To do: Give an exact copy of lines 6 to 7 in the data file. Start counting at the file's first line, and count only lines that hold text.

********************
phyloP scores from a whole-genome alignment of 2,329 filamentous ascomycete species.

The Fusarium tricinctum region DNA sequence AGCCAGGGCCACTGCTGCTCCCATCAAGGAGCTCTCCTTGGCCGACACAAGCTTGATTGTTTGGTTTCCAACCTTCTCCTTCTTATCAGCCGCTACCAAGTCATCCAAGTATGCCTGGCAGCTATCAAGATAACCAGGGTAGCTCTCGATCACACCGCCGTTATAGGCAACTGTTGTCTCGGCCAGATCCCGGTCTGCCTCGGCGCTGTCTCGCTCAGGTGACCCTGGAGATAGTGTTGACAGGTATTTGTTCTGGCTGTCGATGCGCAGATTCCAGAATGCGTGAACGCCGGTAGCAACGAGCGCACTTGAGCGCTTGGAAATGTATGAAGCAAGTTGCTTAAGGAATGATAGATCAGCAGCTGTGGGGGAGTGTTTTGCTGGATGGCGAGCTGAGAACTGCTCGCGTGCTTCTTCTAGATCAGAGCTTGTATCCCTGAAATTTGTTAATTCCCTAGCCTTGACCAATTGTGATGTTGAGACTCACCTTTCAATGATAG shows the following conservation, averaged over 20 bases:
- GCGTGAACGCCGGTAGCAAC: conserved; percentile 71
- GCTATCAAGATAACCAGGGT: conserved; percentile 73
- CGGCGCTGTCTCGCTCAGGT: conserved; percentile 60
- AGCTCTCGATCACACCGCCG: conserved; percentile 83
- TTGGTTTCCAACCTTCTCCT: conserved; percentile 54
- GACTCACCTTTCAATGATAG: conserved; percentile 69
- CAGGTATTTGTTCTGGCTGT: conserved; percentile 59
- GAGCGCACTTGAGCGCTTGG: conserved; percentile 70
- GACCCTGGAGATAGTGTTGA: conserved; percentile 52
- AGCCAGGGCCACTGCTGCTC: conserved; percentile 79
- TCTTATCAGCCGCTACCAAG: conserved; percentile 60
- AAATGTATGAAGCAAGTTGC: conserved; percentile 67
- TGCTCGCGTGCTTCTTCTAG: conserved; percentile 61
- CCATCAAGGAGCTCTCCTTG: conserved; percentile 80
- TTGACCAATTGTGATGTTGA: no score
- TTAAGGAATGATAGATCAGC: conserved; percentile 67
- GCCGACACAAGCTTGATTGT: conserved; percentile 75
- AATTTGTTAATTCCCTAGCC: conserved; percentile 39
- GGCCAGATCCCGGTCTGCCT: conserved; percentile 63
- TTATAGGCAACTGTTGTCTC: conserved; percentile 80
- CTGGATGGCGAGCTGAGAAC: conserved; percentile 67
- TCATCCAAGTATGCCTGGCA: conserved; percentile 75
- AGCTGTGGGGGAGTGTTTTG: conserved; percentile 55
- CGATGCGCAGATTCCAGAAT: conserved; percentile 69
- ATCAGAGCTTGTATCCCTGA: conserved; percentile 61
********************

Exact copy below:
- AGCTCTCGATCACACCGCCG: conserved; percentile 83
- TTGGTTTCCAACCTTCTCCT: conserved; percentile 54